We will keep you updated as we find more events. For daily updates on wellness events, health news and tips, follow us at twitter.com/healthsurvival.


The Dangers of Inactivity

January 14, 2011

The health dangers associated with prolonged periods of inactivity have long been known to the medical community and the general public. Parking yourself in front of the television and avoiding exercise, the common wisdom goes, can lead to weight gain and deteriorated health.

However, a new study from the University of Queensland, Australia, brings to light more details regarding the dangers of sitting. According to the study, prolonged periods of sitting — even among those who exercise regularly — lead to a bigger waistline and increased levels of blood fats.

This data comes on the heels of a University College London study  that found that the risk of heart disease doubled among those who spent more than four hours a day on the computer. Furthermore, the risk of a cardiovascular event increased 125 percent for people who spent at least two hours in front of a television or computer screen after work.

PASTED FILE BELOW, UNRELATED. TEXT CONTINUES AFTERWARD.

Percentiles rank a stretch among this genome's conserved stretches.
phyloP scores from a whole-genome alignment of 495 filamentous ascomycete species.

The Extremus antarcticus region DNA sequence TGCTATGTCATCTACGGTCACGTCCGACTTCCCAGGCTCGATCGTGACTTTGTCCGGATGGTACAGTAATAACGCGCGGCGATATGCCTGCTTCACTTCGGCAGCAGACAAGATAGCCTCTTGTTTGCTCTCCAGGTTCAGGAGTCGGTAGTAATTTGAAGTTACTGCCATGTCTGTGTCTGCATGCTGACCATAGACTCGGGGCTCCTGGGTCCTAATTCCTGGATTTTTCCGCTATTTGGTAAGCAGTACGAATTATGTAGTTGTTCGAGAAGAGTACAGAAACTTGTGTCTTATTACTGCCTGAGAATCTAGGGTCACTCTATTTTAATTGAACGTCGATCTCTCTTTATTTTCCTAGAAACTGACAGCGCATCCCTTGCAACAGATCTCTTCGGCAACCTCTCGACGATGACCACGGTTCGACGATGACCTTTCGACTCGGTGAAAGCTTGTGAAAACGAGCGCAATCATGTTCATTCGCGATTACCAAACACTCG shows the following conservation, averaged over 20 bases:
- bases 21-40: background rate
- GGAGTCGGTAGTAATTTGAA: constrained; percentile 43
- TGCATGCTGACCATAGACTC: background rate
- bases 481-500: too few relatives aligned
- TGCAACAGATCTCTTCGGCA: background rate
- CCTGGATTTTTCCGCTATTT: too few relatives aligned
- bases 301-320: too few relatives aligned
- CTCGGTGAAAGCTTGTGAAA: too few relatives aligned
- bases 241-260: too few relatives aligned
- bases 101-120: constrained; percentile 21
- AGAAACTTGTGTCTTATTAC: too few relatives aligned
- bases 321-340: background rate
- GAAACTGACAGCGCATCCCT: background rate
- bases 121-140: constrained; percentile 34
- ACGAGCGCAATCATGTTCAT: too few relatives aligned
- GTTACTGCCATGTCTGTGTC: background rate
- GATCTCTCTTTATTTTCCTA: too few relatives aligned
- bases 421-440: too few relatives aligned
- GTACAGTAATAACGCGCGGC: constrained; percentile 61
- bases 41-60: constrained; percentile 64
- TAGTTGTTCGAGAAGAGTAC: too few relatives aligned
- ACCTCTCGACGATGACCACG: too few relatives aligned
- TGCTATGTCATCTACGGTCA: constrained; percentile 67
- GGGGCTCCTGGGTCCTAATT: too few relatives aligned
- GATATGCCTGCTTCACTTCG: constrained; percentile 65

What’s shocking about these findings is that regular exercise alone isn’t enough to combat several hours’ worth of sitting — something millions of Americans do everyday at their desk jobs. Genevieve Healy, the lead author of the Queensland study, suggests that regular exercise mixed with frequent breaks during the workday to stand or walk around is the most effective way to offset the negative effects of sitting.

For many of us, spending over four hours a day in front of a computer is unavoidable. Based on these findings, what do you plan to do to offset the negative effects of sitting? Let us know in the comments!


Looking for ways to cut your medical costs? Start by talking to your doctor

January 12, 2011

As out-of-pocket costs continue to rise, paying for care can seem overwhelming. It may be easy to overlook the simplest – and most direct – means of accomplishing this difficult task: negotiating with your doctor. Although this may sound daunting, doctors are aware that out-of-pocket costs are rising and that many people are uninsured, and fully expect questions about costs. In fact, according to one survey, a surprising 61 percent of patients who asked their providers for a discount received one, so don’t be afraid to ask!